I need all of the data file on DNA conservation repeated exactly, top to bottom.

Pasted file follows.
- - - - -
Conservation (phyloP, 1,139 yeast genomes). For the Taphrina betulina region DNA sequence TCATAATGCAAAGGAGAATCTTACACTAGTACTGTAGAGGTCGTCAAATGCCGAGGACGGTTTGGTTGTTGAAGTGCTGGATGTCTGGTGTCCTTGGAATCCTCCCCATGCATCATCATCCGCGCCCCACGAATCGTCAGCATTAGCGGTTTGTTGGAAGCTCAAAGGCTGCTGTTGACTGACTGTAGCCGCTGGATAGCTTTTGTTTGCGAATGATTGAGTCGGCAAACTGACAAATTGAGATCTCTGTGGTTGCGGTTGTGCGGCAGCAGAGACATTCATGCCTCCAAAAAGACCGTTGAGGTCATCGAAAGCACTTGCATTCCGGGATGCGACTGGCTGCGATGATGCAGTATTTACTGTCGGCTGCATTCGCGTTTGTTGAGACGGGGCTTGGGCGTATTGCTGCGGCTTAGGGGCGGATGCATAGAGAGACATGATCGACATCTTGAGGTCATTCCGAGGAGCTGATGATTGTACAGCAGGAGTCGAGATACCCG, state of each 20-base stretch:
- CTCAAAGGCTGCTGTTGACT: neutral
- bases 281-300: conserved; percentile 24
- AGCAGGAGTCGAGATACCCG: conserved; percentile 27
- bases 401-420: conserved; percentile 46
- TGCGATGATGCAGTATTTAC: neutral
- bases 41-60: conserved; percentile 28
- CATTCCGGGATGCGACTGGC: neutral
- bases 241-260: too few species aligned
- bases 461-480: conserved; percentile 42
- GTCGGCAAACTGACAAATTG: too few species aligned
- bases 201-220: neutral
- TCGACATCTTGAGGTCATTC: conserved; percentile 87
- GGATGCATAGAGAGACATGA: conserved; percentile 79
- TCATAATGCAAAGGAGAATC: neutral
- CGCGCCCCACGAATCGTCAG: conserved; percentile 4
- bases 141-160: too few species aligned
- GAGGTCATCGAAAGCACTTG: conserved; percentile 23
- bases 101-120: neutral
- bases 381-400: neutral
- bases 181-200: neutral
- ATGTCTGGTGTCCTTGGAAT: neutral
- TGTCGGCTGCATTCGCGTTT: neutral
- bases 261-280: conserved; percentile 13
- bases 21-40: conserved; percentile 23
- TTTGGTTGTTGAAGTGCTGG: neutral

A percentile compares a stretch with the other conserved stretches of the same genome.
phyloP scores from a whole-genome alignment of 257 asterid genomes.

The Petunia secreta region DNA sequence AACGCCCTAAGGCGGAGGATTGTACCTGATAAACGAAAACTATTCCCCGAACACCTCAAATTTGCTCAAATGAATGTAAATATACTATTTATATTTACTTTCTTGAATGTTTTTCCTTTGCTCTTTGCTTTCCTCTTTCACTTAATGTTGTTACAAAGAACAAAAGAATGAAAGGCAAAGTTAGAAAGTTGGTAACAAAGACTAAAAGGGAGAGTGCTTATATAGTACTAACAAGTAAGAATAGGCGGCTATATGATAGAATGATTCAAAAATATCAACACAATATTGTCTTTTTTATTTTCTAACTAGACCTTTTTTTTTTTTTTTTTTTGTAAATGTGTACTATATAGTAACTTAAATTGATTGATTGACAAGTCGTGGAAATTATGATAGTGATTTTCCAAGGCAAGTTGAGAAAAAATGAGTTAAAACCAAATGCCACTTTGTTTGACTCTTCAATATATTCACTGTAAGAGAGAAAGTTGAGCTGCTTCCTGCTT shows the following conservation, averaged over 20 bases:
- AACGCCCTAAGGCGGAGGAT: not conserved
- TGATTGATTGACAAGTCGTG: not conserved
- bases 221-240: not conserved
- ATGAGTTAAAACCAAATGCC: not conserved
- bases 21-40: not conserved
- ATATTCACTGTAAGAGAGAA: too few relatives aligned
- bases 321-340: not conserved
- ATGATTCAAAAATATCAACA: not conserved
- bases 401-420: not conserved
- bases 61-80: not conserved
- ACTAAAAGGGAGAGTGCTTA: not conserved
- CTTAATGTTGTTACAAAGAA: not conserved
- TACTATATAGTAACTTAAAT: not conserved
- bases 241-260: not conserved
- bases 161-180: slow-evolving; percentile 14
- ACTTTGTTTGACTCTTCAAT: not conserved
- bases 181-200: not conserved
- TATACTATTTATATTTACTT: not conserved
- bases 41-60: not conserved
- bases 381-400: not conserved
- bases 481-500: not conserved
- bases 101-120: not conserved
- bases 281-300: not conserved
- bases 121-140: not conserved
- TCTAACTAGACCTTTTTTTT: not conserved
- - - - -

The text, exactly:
Conservation (phyloP, 1,139 yeast genomes). For the Taphrina betulina region DNA sequence TCATAATGCAAAGGAGAATCTTACACTAGTACTGTAGAGGTCGTCAAATGCCGAGGACGGTTTGGTTGTTGAAGTGCTGGATGTCTGGTGTCCTTGGAATCCTCCCCATGCATCATCATCCGCGCCCCACGAATCGTCAGCATTAGCGGTTTGTTGGAAGCTCAAAGGCTGCTGTTGACTGACTGTAGCCGCTGGATAGCTTTTGTTTGCGAATGATTGAGTCGGCAAACTGACAAATTGAGATCTCTGTGGTTGCGGTTGTGCGGCAGCAGAGACATTCATGCCTCCAAAAAGACCGTTGAGGTCATCGAAAGCACTTGCATTCCGGGATGCGACTGGCTGCGATGATGCAGTATTTACTGTCGGCTGCATTCGCGTTTGTTGAGACGGGGCTTGGGCGTATTGCTGCGGCTTAGGGGCGGATGCATAGAGAGACATGATCGACATCTTGAGGTCATTCCGAGGAGCTGATGATTGTACAGCAGGAGTCGAGATACCCG, state of each 20-base stretch:
- CTCAAAGGCTGCTGTTGACT: neutral
- bases 281-300: conserved; percentile 24
- AGCAGGAGTCGAGATACCCG: conserved; percentile 27
- bases 401-420: conserved; percentile 46
- TGCGATGATGCAGTATTTAC: neutral
- bases 41-60: conserved; percentile 28
- CATTCCGGGATGCGACTGGC: neutral
- bases 241-260: too few species aligned
- bases 461-480: conserved; percentile 42
- GTCGGCAAACTGACAAATTG: too few species aligned
- bases 201-220: neutral
- TCGACATCTTGAGGTCATTC: conserved; percentile 87
- GGATGCATAGAGAGACATGA: conserved; percentile 79
- TCATAATGCAAAGGAGAATC: neutral
- CGCGCCCCACGAATCGTCAG: conserved; percentile 4
- bases 141-160: too few species aligned
- GAGGTCATCGAAAGCACTTG: conserved; percentile 23
- bases 101-120: neutral
- bases 381-400: neutral
- bases 181-200: neutral
- ATGTCTGGTGTCCTTGGAAT: neutral
- TGTCGGCTGCATTCGCGTTT: neutral
- bases 261-280: conserved; percentile 13
- bases 21-40: conserved; percentile 23
- TTTGGTTGTTGAAGTGCTGG: neutral

A percentile compares a stretch with the other conserved stretches of the same genome.
phyloP scores from a whole-genome alignment of 257 asterid genomes.

The Petunia secreta region DNA sequence AACGCCCTAAGGCGGAGGATTGTACCTGATAAACGAAAACTATTCCCCGAACACCTCAAATTTGCTCAAATGAATGTAAATATACTATTTATATTTACTTTCTTGAATGTTTTTCCTTTGCTCTTTGCTTTCCTCTTTCACTTAATGTTGTTACAAAGAACAAAAGAATGAAAGGCAAAGTTAGAAAGTTGGTAACAAAGACTAAAAGGGAGAGTGCTTATATAGTACTAACAAGTAAGAATAGGCGGCTATATGATAGAATGATTCAAAAATATCAACACAATATTGTCTTTTTTATTTTCTAACTAGACCTTTTTTTTTTTTTTTTTTTGTAAATGTGTACTATATAGTAACTTAAATTGATTGATTGACAAGTCGTGGAAATTATGATAGTGATTTTCCAAGGCAAGTTGAGAAAAAATGAGTTAAAACCAAATGCCACTTTGTTTGACTCTTCAATATATTCACTGTAAGAGAGAAAGTTGAGCTGCTTCCTGCTT shows the following conservation, averaged over 20 bases:
- AACGCCCTAAGGCGGAGGAT: not conserved
- TGATTGATTGACAAGTCGTG: not conserved
- bases 221-240: not conserved
- ATGAGTTAAAACCAAATGCC: not conserved
- bases 21-40: not conserved
- ATATTCACTGTAAGAGAGAA: too few relatives aligned
- bases 321-340: not conserved
- ATGATTCAAAAATATCAACA: not conserved
- bases 401-420: not conserved
- bases 61-80: not conserved
- ACTAAAAGGGAGAGTGCTTA: not conserved
- CTTAATGTTGTTACAAAGAA: not conserved
- TACTATATAGTAACTTAAAT: not conserved
- bases 241-260: not conserved
- bases 161-180: slow-evolving; percentile 14
- ACTTTGTTTGACTCTTCAAT: not conserved
- bases 181-200: not conserved
- TATACTATTTATATTTACTT: not conserved
- bases 41-60: not conserved
- bases 381-400: not conserved
- bases 481-500: not conserved
- bases 101-120: not conserved
- bases 281-300: not conserved
- bases 121-140: not conserved
- TCTAACTAGACCTTTTTTTT: not conserved